But beyond the gripping realization that trees are conversing through a subterranean mycelial web, and beyond the special feeling one might get when consorting with other mycologically-inclined Sapiens, is the fact that walking in the woods and experiencing fungi is just fun. Appalachia is home to more than 2,300 species of mushrooms; scientists believe there are tens of thousands more yet to be discovered. Most of these species have fruiting bodies that are readily identified by the naked eye—well over a hundred of these are considered edible. Most mushrooms grow in association with trees and decaying organic matter and require a wet climate. Taking the bronze medal for third-most forested state in the country and boasting some of the wettest weather in the east, the Mountain State is one of the premier places in the U.S. to experience the world of mushrooms.
Travel restrictions and social limitations mean it’s never been a better time to practice some woodland-inspired escapism. Conveniently, we humans have developed the capacity to thoroughly enjoy exploring the woods for mushrooms. It’s not surprising that, through the generations, we’ve established a dopamine-based neural reward system associated with spotting things. Consider the thrill of finding Easter eggs, pretty rocks, Waldo, or in this case, fleshy edible growths sprouting from the decaying bodies of other earthly inhabitants—pure fun!
While the list of modern entertainment options is overwhelming, our ancestors had fewer to choose from and spent many hours, weeks, and millennia focused on the forest floor for something hidden yet prized, something that would keep starvation at bay, something that could be passed around the cave as it glowed in the firelight.
So take this moment to thank your grandmother to the 100th power; perhaps she was a short, furry grandma with hands capable of crushing your slender computer wrists. But if she has given you nothing else, she has at least gifted you with the neurological reward structure to be able to walk in the forest and be endlessly enchanted. I find setting out on a mushroom hunt gives one an elusive feeling of purpose, mindful focus, and usually results in at least one neat sighting, even if it’s just a salamander or an oriole. It’s downright salubrious.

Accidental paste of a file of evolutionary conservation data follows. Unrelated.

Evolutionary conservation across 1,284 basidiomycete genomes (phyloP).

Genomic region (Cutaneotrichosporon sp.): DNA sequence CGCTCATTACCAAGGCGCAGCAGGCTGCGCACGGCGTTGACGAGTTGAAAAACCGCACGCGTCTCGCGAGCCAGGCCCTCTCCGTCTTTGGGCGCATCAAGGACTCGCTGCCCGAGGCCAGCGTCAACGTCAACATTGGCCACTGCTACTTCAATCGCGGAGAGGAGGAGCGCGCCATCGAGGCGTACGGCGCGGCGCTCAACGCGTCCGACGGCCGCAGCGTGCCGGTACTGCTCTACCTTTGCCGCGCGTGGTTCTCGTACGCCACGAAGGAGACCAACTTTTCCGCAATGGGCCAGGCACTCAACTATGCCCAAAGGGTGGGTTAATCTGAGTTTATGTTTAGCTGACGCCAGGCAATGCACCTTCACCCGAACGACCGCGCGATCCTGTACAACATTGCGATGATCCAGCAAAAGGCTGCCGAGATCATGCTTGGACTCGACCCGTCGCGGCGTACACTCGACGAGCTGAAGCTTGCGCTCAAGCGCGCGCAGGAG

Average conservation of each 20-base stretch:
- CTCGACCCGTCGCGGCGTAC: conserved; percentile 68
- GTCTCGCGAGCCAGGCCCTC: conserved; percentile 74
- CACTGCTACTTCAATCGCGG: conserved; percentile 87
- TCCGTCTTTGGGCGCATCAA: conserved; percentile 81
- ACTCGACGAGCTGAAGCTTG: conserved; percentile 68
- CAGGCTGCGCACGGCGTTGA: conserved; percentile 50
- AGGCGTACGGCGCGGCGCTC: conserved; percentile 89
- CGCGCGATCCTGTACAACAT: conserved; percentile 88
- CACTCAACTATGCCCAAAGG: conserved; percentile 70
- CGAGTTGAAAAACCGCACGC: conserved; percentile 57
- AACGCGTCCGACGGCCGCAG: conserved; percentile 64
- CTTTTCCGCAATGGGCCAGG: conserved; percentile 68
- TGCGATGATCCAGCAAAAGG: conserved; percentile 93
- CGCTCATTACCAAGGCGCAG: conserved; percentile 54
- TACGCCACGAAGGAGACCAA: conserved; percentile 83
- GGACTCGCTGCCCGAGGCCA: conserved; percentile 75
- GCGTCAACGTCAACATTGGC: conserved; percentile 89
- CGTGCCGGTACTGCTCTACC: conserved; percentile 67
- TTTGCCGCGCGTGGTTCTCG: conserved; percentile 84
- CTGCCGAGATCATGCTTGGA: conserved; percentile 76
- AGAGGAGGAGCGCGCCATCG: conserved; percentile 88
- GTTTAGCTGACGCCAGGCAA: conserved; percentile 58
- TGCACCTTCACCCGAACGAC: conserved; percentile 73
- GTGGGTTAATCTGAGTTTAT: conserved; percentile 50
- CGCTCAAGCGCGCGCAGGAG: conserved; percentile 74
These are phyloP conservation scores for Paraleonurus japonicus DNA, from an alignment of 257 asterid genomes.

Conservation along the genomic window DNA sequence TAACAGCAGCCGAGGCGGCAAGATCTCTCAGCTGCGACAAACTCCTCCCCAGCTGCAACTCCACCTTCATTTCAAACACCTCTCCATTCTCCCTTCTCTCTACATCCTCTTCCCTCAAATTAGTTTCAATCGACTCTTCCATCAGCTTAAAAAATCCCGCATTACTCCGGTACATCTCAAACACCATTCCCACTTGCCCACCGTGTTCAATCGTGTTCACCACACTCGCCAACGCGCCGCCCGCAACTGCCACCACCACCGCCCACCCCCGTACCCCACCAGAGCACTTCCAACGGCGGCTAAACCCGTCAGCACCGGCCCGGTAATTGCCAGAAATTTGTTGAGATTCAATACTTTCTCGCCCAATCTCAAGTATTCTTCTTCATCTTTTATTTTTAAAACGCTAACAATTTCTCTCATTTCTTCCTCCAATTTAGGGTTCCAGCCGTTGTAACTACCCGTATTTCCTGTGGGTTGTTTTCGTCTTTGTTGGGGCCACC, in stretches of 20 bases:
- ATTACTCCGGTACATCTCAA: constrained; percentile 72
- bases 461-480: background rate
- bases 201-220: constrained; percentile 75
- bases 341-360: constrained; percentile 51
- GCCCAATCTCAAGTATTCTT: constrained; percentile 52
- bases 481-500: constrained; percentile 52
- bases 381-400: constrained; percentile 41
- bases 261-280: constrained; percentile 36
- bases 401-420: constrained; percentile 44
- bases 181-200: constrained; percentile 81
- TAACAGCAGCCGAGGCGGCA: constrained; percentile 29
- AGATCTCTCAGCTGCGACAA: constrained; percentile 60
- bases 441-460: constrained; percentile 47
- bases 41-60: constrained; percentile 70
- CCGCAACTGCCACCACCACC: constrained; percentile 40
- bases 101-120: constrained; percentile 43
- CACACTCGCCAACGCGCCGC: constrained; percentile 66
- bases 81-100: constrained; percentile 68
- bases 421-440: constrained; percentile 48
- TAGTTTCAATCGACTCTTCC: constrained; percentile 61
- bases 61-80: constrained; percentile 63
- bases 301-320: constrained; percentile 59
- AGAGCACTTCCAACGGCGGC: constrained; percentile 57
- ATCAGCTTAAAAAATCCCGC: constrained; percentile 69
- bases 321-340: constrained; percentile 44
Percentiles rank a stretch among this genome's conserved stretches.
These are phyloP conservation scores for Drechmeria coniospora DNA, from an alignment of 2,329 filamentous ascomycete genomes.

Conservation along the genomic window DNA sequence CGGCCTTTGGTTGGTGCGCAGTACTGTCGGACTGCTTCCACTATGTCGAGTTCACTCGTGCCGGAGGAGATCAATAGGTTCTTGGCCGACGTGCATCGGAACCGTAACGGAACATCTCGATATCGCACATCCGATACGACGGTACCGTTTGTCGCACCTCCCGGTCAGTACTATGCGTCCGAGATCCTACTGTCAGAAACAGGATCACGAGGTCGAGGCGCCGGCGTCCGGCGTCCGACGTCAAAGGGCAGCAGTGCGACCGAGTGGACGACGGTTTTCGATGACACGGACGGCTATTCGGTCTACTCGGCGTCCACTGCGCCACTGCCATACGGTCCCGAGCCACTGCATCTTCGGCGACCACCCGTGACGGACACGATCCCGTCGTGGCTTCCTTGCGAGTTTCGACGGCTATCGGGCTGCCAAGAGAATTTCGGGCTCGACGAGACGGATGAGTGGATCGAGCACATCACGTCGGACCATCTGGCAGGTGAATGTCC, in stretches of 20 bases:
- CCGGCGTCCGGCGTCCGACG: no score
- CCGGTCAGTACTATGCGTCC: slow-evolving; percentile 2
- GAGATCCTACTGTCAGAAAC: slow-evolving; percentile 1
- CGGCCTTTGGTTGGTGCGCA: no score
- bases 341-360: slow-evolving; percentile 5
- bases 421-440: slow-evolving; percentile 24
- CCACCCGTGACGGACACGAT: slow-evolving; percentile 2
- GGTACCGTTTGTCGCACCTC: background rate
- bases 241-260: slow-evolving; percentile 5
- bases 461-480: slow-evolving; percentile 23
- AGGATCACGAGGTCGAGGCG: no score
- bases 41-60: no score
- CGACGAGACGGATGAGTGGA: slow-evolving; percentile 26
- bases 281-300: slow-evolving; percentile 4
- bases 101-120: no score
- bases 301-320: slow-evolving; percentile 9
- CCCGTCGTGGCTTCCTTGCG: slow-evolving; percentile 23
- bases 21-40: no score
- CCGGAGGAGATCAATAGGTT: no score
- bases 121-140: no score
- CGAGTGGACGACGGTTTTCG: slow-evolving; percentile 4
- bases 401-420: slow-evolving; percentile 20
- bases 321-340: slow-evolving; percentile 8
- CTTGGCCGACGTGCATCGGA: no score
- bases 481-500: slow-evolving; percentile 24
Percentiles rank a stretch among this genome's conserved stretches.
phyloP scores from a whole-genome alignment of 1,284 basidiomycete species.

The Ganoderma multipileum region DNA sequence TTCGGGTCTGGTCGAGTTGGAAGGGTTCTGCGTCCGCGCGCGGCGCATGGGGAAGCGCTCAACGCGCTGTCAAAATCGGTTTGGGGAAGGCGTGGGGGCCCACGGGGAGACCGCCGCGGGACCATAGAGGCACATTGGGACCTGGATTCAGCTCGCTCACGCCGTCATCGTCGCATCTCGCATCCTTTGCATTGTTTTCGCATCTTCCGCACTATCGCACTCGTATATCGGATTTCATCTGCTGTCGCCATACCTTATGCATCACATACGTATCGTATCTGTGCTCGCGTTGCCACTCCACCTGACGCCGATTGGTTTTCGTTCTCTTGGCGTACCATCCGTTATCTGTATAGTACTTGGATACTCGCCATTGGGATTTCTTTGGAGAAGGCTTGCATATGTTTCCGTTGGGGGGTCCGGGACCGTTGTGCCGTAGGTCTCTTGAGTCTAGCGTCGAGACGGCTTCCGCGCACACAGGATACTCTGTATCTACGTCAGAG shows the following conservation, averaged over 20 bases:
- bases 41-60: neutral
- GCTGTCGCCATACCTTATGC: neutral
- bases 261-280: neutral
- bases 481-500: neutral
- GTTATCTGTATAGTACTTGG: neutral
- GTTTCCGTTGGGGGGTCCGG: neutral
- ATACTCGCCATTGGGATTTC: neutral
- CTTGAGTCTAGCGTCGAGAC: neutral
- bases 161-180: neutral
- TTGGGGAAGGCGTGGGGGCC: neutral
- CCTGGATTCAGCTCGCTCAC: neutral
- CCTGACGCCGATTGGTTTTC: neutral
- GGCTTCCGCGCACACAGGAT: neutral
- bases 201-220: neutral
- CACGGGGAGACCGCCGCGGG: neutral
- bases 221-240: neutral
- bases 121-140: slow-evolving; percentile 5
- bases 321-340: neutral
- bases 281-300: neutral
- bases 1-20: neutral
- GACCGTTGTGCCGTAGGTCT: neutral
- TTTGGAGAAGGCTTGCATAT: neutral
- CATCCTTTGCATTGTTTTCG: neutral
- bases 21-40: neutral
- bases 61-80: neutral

Serious Side Note
A great rule is to positively identify a mushroom three times before you eat it: first in the field where it’s growing, second at home with the aid of references, a spore print, and the discerning eyes of an experienced friend, and finally just before you prepare it as food. This article is not meant to be a guide on identifying wild mushrooms or instructions on foraging. Many edible species have poisonous lookalikes. It is strongly recommended that beginners seek the aid of seasoned mushroom foragers and join their local mushroom club.
Evan Vulpez is a little-known-yet-hugely-curious mushroom hunter and self-taught botanist who roams the hills and hollers of West Virginia in search of natural wonders, new and old.
Feature photo: Jack-o-lantern mushrooms. Photo by Dylan Jones
Ten Beginner to Intermediate Edible Mushrooms Found in West Virginia
Morels (Morchella spp.)
Dryads Saddle / Pheasant’s Back (Cerioporus squamosus)
Wine Caps (Stropharia rugosoannulata)
Oyster Mushrooms (various Pleurotus spp.)
Chanterelle (various Cantharellus spp.)
Lion’s Mane (Hericium erinaceus)
Chicken of the Woods (Laetiporus sulphureus)
Hen of the Woods / Maitake (Grifola frondosa)
Black Trumpets (Craterellus cornucopioides)
Puffballs (Lycoperdon spp.)